The press for relief from insurance rate spikes comes amid simultaneous warnings from public officials that climate change is causing more severe storms and requires government to take action to reduce carbon emissions and better protect public assets.
Recently, Plum Island and Hull have experienced the destructive power of seawater, and the increased flood insurance rates have changed the demographics of those building homes along the beach, according to Rep. Ann-Margaret Ferrante, a Gloucester Democrat.
“I can’t imagine that a homeowner would not want to make sure that it’s built on solid ground, so to speak,” said Ferrante, who said people who can afford to pay cash have more freedom in where they build. She told the News Service, “I’ve seen some folks in my district build homes knowing they wouldn’t be insurable, and taking the risk that if there’s a storm – they love the ocean so much that if there’s a storm, they’ll personally incur the loss. And I’ve seen other folks redesign their homes based on the fact that there are storms, and in anticipation of what rising tides may bring.”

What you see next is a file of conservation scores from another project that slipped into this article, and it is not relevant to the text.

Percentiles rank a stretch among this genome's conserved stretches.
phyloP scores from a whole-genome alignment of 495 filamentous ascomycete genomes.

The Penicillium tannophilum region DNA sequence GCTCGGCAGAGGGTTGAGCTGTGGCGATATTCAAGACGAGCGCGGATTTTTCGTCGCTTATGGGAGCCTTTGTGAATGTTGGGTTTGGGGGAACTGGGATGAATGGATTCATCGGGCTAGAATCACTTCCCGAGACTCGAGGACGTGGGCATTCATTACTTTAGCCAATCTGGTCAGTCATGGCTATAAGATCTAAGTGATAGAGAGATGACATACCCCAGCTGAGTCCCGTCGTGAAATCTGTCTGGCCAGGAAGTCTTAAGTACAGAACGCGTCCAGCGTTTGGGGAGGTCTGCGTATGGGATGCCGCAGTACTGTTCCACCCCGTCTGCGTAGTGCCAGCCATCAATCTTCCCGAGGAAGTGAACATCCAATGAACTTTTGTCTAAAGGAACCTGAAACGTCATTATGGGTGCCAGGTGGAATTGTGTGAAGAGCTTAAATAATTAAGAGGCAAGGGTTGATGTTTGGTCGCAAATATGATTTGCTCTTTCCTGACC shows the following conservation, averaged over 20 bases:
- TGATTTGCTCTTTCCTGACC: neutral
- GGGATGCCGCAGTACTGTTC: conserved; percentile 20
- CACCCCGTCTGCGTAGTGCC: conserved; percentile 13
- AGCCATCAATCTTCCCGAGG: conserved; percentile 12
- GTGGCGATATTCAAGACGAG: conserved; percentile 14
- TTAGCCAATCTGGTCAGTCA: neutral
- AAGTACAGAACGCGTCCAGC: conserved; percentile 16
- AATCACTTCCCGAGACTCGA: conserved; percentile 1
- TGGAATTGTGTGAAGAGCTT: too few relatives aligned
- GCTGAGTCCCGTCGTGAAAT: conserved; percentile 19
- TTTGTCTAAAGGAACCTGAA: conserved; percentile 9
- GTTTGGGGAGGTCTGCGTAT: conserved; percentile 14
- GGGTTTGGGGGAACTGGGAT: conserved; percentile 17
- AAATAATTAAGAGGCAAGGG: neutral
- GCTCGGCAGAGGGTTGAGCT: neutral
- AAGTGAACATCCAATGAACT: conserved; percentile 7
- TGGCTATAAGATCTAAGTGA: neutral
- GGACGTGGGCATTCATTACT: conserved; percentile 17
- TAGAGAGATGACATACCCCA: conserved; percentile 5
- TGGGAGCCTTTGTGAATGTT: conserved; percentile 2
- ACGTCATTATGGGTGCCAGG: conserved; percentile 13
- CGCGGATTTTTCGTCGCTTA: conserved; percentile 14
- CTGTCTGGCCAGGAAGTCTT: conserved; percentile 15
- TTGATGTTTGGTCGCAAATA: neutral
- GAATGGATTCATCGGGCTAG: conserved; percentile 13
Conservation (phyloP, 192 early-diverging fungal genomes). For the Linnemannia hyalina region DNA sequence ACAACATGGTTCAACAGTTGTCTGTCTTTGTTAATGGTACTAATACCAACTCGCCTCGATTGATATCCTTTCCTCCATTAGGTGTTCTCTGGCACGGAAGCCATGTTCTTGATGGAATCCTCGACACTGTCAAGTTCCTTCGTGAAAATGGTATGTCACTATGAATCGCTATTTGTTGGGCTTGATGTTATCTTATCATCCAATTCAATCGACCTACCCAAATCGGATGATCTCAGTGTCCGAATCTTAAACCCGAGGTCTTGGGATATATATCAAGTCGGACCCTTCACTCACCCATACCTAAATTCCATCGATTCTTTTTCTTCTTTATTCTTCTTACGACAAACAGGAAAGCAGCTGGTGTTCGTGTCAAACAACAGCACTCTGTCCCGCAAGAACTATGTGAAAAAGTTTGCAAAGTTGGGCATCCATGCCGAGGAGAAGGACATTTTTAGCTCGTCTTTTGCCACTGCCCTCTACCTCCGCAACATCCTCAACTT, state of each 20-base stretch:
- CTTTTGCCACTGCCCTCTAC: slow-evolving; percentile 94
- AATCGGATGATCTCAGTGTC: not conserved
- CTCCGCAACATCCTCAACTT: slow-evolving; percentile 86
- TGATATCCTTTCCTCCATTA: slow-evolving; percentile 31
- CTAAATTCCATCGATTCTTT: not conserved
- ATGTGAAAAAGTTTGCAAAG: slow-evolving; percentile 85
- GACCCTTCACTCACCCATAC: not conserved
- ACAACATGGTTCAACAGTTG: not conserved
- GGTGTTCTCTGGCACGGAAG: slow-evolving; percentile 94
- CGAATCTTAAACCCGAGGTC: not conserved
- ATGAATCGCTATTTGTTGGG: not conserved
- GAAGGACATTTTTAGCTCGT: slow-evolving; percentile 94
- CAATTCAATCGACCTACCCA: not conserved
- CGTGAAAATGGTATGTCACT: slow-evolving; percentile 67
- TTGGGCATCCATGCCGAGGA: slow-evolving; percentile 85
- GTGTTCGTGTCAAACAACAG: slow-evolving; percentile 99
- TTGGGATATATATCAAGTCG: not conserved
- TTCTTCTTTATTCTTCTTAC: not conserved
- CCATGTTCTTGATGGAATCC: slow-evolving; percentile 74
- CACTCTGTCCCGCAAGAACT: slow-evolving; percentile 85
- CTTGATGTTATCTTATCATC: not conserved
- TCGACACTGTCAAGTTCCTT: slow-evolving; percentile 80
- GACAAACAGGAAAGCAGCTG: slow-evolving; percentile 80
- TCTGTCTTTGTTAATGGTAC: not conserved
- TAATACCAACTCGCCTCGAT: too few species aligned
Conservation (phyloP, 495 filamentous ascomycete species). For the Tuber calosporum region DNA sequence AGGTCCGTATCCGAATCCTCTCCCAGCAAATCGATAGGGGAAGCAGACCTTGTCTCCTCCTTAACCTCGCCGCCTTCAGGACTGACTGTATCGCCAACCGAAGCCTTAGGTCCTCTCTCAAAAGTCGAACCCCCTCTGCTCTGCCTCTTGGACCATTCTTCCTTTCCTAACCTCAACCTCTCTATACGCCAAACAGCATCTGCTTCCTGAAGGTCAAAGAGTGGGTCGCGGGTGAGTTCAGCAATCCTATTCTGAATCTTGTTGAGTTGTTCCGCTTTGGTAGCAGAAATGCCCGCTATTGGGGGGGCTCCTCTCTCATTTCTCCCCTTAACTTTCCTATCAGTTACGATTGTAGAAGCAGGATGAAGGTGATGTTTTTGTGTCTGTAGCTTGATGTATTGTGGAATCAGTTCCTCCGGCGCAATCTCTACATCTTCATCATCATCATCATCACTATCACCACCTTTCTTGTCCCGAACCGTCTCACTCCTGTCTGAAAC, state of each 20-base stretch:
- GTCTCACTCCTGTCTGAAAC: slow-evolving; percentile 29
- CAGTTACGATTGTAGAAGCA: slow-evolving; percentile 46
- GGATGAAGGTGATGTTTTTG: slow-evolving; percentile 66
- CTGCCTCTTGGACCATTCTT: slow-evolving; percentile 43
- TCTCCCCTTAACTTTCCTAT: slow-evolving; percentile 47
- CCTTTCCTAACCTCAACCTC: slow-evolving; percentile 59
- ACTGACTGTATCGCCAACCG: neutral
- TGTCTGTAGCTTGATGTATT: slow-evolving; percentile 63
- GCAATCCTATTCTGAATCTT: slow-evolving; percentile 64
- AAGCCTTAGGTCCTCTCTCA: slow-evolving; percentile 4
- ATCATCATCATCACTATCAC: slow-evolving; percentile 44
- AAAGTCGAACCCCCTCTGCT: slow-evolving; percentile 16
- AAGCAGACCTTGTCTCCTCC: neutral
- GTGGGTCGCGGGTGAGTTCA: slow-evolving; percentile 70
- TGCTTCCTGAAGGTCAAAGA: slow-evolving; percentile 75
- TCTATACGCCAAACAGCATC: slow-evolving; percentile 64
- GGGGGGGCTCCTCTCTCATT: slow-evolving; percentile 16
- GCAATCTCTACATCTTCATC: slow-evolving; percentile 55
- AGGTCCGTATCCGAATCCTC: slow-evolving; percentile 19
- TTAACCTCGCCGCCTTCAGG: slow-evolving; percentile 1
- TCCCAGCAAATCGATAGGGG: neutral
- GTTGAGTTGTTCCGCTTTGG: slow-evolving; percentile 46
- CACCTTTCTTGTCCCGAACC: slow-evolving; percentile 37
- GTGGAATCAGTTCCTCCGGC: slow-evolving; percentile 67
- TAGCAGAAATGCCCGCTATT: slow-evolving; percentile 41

Asked whether there should be a gradual withdrawal from the ocean, Coakley told reporters the sea has made incursions into Massachusetts.
“We do know that we’ve seen erosion consistently. We argued before the EPA that Cape Cod is losing a foot a year as a result of climate change, and so those are risks that homeowners – particularly new builders – are going to have to address,” Coakley said.
The State House News Service contributed to this report.